About a year ago, I was browsing around and came upon this UK-based show called My Mad, Fat Diary. I watched the first series within a few days and have been completely hooked since then. The second series premiered just a few weeks ago and I daresay, it’s nearly even better than the first! I thought this was a pretty obscure show with a decent American following, but recently I was happily surprised to learn that several of my friends/peers were also avid fans and that its popularity has clearly been escalating. The reason I thought it would fly so under the radar is because of its unconventional storyline: Rae is an overweight 16 year old, standing at 6 feet and suffering from mental illness. Sounds nothing like the shows crowding mainstream media today – and yet, this difference is exactly what I love about it.
I have to admit, many of my personal reasons for getting into the show had to do with just how much I identified with Rae (left, brilliantly portrayed by Sharon Rooney). I stand at about 5’10, my weight has always been an issue I’ve struggled with, and for the past few years I’ve been grappling with depression. I’m a few years older than the angsty teenagers on the show, but I could relate to so much nonetheless – from the anxieties of wearing a swimsuit in public, to the frustrations of having a pretty, petite, cool best friend, to the mocking from the kitchen cupboards filled with sweets you know you shouldn’t eat, to the evasiveness of admitting to others that you have a problem. All of these are issues tackled in My Mad, Fat Diary … but they’re not glamorized or romanticized, like I feel many other programs do. There is a realness to the characters and the world they inhabit.
Of course, I’m guessing it helps that the show is adapted from the diaries of the real life Rae Earl. I think the media could do with finding more of these types of stories, about both female and male characters. One scene in particular stands out, when Rae is looking in a mirror and wants so desperately to love what she sees that, in her imagination, she slips out of her skin – literally, taking off this “fat suit” and revealing a fit, conventionally beautiful body underneath. Body image is such an important issue for women, and men even, in our society. We can make the argument there and back again about large people having “no excuse” and it being the individual’s fault for being fat – but the fact of the matter is, it’s not that simple. There are many factors that contribute to the status of a person’s health, but like many things, it’s just much easier to gloss over the deeper problem and prescribe a generic solution. The show not only delves into Rae’s issue with body image, but also that of her friend (also in hospital) Tixie, who is an avid calorie-counter with crippling anxiety and control-issues. Again, very real issues openly addressed and thoughtfully executed.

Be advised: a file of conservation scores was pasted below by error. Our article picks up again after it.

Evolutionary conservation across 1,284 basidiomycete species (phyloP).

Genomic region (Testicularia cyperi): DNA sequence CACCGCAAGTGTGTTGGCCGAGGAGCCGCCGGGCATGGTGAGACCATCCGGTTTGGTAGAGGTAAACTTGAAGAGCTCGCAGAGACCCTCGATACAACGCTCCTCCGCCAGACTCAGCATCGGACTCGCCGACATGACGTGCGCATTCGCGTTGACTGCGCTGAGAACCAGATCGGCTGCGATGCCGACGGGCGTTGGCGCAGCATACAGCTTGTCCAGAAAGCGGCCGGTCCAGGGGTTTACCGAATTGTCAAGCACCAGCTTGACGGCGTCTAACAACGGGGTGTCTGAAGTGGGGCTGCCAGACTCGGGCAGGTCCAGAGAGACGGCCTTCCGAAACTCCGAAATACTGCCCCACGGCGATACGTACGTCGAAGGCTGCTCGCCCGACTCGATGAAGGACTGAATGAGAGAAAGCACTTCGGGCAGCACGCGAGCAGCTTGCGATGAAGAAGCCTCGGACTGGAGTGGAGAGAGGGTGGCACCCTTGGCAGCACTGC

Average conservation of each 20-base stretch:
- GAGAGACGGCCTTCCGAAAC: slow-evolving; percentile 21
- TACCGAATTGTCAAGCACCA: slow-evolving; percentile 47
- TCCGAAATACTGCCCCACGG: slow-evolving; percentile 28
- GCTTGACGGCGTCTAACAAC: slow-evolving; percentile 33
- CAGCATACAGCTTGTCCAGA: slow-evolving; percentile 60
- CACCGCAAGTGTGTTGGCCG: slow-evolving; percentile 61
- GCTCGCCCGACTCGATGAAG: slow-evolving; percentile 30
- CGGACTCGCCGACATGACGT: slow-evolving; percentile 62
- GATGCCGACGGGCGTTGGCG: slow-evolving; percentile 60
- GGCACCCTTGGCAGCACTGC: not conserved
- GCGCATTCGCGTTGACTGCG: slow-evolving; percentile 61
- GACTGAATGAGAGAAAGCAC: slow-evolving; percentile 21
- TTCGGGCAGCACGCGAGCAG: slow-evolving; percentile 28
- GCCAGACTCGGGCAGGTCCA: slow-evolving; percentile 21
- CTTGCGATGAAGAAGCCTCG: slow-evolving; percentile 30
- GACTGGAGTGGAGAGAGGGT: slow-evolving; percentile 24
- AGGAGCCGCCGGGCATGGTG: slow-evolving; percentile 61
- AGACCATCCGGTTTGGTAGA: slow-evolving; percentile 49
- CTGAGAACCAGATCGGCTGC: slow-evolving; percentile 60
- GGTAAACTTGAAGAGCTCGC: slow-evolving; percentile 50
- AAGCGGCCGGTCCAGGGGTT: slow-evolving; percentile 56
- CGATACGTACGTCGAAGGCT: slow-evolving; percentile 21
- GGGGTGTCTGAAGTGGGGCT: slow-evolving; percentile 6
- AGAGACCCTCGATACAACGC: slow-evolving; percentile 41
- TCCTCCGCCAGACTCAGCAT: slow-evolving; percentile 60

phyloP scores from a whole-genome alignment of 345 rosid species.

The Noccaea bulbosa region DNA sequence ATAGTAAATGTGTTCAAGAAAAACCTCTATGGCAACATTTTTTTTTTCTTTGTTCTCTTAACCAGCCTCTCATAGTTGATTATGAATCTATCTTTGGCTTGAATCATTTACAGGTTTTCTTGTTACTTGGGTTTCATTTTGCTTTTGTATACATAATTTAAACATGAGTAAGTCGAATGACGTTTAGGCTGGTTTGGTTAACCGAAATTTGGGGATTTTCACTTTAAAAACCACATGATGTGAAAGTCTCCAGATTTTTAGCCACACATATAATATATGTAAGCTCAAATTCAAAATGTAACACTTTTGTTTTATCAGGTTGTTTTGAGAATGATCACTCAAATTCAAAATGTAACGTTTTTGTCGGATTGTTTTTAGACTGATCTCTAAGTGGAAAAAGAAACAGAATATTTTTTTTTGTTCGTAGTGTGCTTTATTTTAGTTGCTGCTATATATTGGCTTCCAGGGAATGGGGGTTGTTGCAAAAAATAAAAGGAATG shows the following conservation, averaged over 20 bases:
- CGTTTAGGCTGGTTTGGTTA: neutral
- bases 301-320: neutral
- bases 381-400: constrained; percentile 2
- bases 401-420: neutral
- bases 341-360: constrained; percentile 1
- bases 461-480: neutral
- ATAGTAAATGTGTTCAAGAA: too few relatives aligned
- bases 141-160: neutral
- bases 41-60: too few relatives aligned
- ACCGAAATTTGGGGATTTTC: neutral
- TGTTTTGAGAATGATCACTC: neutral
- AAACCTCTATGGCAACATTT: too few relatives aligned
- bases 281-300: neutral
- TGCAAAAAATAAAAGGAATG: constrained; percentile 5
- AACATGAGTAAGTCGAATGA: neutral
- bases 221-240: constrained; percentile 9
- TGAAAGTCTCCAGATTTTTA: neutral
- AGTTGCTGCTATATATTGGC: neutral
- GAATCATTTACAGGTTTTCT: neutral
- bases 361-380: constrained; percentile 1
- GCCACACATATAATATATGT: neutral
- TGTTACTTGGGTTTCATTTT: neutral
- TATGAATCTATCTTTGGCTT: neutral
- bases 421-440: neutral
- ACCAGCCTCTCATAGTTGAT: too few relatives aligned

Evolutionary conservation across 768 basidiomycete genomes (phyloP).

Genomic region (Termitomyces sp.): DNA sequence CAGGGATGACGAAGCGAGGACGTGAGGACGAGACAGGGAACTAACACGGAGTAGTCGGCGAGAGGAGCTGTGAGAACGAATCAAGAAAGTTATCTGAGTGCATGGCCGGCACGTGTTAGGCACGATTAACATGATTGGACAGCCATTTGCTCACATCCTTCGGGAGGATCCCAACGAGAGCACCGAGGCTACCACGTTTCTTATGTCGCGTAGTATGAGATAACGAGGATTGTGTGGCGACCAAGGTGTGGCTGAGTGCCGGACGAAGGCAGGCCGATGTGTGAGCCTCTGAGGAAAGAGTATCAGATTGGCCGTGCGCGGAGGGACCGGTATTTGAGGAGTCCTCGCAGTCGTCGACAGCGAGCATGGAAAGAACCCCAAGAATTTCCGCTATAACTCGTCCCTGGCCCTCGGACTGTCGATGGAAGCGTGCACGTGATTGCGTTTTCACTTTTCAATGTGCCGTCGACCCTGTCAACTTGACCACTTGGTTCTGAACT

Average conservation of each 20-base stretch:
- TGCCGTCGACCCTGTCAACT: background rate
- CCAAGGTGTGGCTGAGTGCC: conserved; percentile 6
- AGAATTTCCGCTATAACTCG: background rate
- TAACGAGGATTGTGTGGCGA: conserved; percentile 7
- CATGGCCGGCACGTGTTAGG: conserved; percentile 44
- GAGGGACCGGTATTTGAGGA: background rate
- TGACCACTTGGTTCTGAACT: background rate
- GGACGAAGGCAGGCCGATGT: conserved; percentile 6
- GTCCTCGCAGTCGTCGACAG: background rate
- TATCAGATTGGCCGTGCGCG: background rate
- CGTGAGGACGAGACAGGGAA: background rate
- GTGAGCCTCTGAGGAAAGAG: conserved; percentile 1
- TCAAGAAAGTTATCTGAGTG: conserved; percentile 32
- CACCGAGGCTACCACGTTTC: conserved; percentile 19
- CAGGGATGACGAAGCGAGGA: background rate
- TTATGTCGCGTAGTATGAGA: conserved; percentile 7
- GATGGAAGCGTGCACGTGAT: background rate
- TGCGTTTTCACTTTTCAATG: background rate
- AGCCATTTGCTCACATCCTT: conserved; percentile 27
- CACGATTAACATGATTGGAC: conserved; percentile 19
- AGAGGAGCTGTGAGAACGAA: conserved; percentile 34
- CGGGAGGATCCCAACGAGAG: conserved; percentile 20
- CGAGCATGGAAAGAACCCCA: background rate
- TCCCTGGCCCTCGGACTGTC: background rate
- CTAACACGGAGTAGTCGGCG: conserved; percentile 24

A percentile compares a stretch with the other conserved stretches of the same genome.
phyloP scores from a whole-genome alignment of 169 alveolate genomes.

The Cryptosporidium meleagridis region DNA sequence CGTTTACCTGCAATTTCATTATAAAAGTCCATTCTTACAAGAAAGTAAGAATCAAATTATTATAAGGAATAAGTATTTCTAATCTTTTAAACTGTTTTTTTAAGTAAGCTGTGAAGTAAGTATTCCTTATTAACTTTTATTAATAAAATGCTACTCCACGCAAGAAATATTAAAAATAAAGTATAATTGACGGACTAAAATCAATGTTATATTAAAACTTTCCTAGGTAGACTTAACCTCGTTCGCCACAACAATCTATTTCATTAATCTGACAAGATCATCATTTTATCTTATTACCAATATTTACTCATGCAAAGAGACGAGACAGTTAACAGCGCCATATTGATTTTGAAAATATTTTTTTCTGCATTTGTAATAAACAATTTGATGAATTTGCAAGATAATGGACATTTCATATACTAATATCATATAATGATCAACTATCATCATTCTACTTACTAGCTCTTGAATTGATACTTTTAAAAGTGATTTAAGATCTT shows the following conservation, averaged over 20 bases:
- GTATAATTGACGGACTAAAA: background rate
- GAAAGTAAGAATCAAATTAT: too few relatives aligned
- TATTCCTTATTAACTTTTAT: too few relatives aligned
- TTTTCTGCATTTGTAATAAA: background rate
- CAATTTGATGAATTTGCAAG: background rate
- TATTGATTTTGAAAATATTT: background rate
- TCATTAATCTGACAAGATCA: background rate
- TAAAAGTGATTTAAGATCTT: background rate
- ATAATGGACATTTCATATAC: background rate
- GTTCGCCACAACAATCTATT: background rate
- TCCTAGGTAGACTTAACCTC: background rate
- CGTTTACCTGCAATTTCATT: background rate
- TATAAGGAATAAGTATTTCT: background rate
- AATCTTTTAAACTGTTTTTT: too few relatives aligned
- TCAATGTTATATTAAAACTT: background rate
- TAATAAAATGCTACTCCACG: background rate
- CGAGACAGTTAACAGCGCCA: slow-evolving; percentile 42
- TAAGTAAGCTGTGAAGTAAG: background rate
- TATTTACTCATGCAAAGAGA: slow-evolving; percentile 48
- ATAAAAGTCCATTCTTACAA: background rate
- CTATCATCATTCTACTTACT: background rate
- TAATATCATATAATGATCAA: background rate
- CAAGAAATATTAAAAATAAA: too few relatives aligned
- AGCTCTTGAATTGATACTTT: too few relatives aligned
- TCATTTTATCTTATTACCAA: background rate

If you’re thinking this show sounds way too depressing to get into, I assure you that is most definitely not the case. Just as it does very well in portraying difficult situations and issues in a very poignant manner (I really just wanted to use that word, poignant – it’s so funny), the humor is incredibly evident. Rae is outrageously funny and her inner-voice throughout the show is blatantly honest and laugh out loud hilarious. Lest we forget, she’s a young woman with raging hormones going through basic teenage shenanigans. Here are a few of my favorite quotes:
- i want him to go down on me for soo long that he has to evolve gills
- Dr. Nick is an expert moistener of lady gardens
- so uninventive & so unfunny, it makes me want to punch myself in the tit
- my lady clam no longer looks like a barber’s bin
Potential viewers be advised, Rae shucks curses like it’s nobody’s business and can be quite vulgar and I love it. My kind of girl. There are so many great things to say about this show, I could literally go on and on about the amazing supporting cast, like cool girl Chloe (Jodie Comer) most recently seen trying to fit in with the new it-crowd at university, and Kester, Rae’s therapist (Ian Hart) is particularly upfront and heartfelt in his meetings with Rae:
“You can’t spend the rest of your life being afraid of people rejecting you, and you have to start by not rejecting yourself. You don’t deserve it. From now on, people can either accept you for who you are or they can fuck off.”
Frankly, the music alone could be a selling point in itself. But don’t take my word for it – you can watch the first season on Youtube! Season 2 is also gradually being uploaded as the episodes have been premiering Mondays, UK time.